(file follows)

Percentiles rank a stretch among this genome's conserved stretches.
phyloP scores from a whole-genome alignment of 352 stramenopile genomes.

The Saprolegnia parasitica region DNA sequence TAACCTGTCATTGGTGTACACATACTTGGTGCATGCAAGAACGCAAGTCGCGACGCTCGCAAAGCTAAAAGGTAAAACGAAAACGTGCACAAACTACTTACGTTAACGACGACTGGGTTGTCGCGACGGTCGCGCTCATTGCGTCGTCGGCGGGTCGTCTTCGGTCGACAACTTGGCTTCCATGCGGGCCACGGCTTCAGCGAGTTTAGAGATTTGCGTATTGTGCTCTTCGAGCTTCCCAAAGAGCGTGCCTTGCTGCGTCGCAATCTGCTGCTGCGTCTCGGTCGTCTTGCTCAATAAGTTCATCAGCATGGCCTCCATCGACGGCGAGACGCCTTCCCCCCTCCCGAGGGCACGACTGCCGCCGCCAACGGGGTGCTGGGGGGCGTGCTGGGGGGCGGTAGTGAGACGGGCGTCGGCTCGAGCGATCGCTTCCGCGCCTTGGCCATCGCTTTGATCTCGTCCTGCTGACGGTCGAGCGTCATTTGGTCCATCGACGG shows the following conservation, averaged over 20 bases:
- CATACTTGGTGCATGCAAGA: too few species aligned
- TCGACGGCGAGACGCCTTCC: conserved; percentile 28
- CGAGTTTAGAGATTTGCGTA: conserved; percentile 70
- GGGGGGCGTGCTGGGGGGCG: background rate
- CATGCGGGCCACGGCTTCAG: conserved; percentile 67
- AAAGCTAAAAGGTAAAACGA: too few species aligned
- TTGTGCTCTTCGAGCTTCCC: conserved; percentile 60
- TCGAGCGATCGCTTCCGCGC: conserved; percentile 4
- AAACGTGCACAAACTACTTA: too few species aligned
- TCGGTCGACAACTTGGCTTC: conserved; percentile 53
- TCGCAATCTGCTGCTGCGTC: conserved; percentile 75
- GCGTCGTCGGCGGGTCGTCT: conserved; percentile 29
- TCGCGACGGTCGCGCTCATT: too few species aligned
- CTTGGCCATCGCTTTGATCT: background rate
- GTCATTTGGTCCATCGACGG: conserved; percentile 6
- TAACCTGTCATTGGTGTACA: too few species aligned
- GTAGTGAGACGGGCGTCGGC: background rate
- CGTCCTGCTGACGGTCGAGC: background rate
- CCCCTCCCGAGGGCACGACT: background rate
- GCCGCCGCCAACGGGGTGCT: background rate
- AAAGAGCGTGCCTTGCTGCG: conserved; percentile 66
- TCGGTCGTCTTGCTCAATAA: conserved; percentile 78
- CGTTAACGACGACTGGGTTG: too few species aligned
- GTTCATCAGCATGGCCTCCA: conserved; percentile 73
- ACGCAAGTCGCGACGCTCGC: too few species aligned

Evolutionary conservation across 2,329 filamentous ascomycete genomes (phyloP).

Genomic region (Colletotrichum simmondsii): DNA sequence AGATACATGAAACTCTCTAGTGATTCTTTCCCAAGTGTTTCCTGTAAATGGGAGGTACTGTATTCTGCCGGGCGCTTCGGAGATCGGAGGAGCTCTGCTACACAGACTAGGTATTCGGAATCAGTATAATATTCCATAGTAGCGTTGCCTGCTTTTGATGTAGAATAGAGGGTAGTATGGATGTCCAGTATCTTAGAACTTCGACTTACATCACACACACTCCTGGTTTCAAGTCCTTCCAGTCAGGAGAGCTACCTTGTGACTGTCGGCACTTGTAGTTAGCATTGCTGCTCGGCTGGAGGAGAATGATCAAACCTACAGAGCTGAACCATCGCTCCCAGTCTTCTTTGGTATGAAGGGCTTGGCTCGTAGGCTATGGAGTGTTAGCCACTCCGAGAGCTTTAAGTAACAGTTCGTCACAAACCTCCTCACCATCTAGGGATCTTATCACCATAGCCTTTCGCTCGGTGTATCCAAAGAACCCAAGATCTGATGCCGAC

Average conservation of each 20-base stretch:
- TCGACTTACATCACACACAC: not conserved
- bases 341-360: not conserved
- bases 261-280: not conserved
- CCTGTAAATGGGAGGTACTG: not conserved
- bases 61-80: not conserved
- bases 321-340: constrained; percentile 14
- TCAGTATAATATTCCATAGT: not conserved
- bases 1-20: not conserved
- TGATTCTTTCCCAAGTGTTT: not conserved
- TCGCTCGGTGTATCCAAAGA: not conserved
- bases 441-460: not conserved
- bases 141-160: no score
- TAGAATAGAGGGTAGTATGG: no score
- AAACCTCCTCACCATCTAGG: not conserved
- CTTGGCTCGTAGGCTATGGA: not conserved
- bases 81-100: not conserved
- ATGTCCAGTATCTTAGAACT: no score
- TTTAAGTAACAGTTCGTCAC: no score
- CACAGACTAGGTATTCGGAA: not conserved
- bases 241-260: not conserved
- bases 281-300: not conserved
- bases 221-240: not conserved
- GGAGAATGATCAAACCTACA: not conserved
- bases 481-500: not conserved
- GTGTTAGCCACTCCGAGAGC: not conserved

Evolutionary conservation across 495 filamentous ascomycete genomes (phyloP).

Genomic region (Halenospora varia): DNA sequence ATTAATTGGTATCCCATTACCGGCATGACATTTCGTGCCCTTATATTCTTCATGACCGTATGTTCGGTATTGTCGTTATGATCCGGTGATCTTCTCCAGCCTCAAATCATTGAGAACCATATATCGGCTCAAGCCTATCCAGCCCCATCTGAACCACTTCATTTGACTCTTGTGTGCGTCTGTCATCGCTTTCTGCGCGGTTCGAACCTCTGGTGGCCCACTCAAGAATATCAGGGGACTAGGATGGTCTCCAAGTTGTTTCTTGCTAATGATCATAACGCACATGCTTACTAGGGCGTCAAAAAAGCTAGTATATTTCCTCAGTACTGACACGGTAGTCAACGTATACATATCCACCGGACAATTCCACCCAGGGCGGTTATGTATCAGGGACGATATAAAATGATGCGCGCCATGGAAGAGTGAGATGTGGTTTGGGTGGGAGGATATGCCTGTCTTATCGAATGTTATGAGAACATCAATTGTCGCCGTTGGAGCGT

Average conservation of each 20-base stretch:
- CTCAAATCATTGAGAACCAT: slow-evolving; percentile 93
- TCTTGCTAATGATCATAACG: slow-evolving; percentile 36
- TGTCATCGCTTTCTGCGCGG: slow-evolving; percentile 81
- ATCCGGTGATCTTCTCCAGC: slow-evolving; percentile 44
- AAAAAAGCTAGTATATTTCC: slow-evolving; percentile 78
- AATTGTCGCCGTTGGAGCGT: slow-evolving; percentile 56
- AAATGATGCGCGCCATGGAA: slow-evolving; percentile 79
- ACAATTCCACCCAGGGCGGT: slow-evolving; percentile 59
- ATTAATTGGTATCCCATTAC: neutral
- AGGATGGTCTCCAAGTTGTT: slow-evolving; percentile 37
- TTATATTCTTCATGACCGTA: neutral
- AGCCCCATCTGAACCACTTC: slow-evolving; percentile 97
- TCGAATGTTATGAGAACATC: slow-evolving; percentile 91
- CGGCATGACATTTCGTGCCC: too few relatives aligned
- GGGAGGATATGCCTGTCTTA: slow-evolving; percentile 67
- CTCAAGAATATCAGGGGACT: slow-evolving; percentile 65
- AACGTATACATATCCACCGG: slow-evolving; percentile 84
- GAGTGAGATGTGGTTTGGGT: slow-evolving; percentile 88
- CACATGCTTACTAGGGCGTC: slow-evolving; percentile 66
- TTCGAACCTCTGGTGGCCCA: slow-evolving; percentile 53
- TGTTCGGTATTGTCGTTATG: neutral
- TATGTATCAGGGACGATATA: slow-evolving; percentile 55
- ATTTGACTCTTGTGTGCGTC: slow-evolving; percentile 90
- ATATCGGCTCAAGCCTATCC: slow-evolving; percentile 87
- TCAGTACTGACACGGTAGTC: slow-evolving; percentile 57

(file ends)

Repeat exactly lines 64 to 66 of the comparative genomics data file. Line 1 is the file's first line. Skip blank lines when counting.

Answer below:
- AAAAAAGCTAGTATATTTCC: slow-evolving; percentile 78
- AATTGTCGCCGTTGGAGCGT: slow-evolving; percentile 56
- AAATGATGCGCGCCATGGAA: slow-evolving; percentile 79